Prisoner of Tehran is the story of a teenager who is very typical in some ways: she likes dancing and pop music; she has a crush on a boy she's met and enjoys summer vacations.

But Marina Nemat also has experiences that are far from typical: imprisonment, torture, seeing friends led off to execution, being forced into marriage.

This combination of experiences we can relate to directly and harrowing circumstances that are (for most of us, thankfully) beyond our personal experience is partly what makes Prisoner of Tehran so powerful. The other is Marina's remarkable generosity of spirit: this is not a narrative written out of hatred or anger, despite the hardships she endured.

It's impossible to read Prisoner of Tehran and not be profoundly affected — to have your own sense of identity shift, in some small way. It's a rare book that has that kind of impact.

There are plenty of readers out there who would agree with me. For instance, here's a comment from Gabe Fritzen, who posted on our site:

"... get the book and read it! You'll have a hard time putting it down. At the end, you might find your paradigms have shifted a little. I was left with a sense of greater tolerance for human shortcomings, greater craving to see conciliation not retribution the order of the day, and more appreciation for the beauty life has to offer."

Debbie defends Something Fierce by Carmen Aguirre


Figuring out who you are is a part of the experience of most teens.

But imagine doing it while living as an underground revolutionary!

Of all five books up for the Canada Reads true stories title, Something Fierce by Carmen Aguirre offers the most fodder on the theme of identity. Its lessons are also the timeliest of the bunch.

Carmen had to forge her own sense of self while: (a) trying to live up to the godly image of a dedicated revolutionary that shuns all thing bourgeois, and (b) embracing those same abhorrent sensibilities with the middle-class persona she had to adopt as a life-saving cover.

Let's not forget the various life-changing moves too.

Her family flees Pinochet's Chile and starts over in Vancouver. Then, they return to South America and forge a new life as resistance members against Pinochet. They bounce between Peru, Bolivia and Argentina, with new personal histories, nationalities and friends each time.

Who, where am I? My head's already spinning!

Eventually, Carmen turns 18 and cements her identity as a revolutionary. She joins the movement herself and takes the resistance oath.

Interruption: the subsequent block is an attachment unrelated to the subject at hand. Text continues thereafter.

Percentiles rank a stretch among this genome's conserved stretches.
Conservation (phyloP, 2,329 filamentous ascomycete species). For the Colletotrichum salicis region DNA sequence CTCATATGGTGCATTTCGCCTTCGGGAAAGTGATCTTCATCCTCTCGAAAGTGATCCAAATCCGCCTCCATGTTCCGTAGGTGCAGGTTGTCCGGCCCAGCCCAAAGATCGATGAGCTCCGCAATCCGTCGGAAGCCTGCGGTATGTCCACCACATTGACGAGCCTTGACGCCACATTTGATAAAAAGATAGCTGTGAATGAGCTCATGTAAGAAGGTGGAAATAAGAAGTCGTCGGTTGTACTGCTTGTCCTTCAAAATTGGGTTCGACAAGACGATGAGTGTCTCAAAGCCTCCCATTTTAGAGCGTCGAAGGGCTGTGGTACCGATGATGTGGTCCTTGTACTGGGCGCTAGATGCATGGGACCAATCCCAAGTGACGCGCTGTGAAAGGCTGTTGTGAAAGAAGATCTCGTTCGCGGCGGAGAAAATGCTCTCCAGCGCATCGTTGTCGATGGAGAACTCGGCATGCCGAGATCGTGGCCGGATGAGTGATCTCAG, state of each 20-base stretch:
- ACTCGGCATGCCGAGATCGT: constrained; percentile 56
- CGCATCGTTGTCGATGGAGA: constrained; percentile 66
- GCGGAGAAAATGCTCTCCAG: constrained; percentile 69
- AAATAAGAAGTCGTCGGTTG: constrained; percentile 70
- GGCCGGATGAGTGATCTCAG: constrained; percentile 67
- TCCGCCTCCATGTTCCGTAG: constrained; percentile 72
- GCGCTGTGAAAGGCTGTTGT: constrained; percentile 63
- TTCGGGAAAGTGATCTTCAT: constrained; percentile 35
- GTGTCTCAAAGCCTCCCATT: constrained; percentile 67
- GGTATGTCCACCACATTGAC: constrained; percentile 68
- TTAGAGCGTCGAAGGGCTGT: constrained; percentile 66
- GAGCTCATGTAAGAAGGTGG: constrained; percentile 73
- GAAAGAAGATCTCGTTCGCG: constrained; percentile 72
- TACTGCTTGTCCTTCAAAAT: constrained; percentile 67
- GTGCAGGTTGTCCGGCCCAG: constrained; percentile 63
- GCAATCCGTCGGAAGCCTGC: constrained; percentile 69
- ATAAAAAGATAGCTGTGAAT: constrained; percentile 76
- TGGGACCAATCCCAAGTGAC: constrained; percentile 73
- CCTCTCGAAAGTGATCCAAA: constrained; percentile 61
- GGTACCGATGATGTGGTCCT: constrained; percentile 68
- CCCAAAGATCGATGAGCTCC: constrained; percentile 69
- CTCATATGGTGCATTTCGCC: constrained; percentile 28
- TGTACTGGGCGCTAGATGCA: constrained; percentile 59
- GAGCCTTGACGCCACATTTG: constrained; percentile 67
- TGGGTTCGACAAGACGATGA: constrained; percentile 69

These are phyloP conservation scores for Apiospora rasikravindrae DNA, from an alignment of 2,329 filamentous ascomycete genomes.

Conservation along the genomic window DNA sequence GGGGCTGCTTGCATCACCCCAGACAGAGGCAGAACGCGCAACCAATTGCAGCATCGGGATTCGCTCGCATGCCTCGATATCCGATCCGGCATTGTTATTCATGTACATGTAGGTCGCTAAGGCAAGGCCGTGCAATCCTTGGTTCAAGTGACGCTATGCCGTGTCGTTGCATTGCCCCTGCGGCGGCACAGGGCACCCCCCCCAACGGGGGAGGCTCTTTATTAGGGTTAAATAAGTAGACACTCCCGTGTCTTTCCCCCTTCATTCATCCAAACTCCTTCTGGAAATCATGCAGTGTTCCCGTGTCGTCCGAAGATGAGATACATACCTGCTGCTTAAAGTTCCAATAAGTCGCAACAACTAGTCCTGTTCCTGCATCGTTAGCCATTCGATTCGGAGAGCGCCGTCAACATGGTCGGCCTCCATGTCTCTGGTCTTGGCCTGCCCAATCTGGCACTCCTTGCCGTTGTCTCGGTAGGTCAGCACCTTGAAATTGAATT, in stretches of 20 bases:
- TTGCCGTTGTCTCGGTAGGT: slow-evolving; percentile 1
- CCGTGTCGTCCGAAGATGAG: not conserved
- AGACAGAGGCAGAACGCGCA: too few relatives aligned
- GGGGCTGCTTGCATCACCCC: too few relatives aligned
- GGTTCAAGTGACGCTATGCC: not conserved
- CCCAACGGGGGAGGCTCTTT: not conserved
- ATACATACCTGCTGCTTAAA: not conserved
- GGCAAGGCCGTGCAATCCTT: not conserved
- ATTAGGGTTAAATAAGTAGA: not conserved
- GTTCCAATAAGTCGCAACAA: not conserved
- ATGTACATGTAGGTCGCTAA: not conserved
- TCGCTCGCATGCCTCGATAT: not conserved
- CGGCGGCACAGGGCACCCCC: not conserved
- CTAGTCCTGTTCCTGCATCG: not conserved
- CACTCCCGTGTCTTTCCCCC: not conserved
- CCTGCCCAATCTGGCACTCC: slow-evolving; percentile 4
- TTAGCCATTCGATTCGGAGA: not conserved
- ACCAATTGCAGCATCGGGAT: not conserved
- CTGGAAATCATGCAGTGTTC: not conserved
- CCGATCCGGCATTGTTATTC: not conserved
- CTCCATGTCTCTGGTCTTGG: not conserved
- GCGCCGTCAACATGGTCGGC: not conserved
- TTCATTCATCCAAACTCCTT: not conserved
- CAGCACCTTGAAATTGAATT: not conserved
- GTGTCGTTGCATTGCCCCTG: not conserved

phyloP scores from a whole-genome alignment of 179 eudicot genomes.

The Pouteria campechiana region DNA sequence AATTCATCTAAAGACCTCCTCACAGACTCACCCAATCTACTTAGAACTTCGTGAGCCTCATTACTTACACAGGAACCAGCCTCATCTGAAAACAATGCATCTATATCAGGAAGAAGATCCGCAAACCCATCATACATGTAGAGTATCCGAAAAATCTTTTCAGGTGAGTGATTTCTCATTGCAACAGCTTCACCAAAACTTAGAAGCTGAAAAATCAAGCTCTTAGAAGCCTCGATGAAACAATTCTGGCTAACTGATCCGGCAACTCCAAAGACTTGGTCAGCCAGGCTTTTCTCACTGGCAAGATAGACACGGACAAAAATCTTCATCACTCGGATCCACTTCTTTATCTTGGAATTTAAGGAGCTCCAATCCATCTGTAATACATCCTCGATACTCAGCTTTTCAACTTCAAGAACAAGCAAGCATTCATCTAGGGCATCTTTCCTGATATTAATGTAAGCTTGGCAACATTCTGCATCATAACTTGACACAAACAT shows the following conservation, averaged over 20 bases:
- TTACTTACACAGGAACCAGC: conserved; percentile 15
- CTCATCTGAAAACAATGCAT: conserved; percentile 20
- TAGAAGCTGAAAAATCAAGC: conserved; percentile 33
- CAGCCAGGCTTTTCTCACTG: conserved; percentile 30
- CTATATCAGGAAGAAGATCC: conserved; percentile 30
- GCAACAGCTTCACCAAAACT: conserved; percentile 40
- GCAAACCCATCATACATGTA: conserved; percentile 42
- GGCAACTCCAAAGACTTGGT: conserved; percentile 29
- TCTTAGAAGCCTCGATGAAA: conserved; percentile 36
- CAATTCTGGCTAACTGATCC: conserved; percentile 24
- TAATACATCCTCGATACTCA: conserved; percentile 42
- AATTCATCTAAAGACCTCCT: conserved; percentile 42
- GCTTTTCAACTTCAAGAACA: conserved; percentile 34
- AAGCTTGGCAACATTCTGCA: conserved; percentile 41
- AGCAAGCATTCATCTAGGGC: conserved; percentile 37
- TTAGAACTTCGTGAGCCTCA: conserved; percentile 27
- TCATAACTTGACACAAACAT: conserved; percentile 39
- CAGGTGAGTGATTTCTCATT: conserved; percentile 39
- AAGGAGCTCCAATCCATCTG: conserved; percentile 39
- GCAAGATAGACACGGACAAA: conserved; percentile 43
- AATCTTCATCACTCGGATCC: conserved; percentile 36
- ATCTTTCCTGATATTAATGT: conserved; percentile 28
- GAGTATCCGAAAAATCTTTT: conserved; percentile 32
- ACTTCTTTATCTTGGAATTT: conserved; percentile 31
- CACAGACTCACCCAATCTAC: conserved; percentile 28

Then, out of the blue, she's told it's all over. They're disbanding. The resistance lost.

Now what?

If anything, this book illustrates the resilience of humanity and how malleable, fixed, contradictory identity really is.

If any movement is to survive, it has to make room for this.

Alison defends The Tiger by John Vaillant


"Identity" is a loaded word and a tricky concept. I will roll my eyes through the roof if you try to claim that as a Canadian, my identity is automatically tied to the game of hockey. Nationalistic identity is based on generalities, but personal identity is based on unique specifics. In The Tiger, both the identity of the Russian villagers who rely on the forest to make their meager living, and the identity of the tiger himself are at stake. Russian hunters and poachers have their identities intrinsically tied up in the taiga (the forest) — their ability to survive the challenges of the wilderness is a major part of who they are. The changing nature of the Russian landscape forces these people to adapt, which forces them to recalibrate their sense of identity.

As for the tiger, we can't say if he experiences a self-aware sense of identity (anyone who has seen a smaller feline go after its reflection in the mirror will certainly argue that he does not). But the tiger's identity is undeniably in flux throughout John Vaillant's narrative. As his forest home is inevitably intruded upon by humankind, the tiger's identity as a jungle beast in a world without people morphs into that of a vengeful man-eater.

Ready to win a Canada Reads prize pack and decide for yourself which of our defenders is right? Now's your chance! Answer the following question in the comments below:

Do you prefer your non-fiction stories to explore people, places, movements or things? Why?

The deadline for entries is midnight ET on Friday, January 13. The complete rules and regulations are here. Good luck!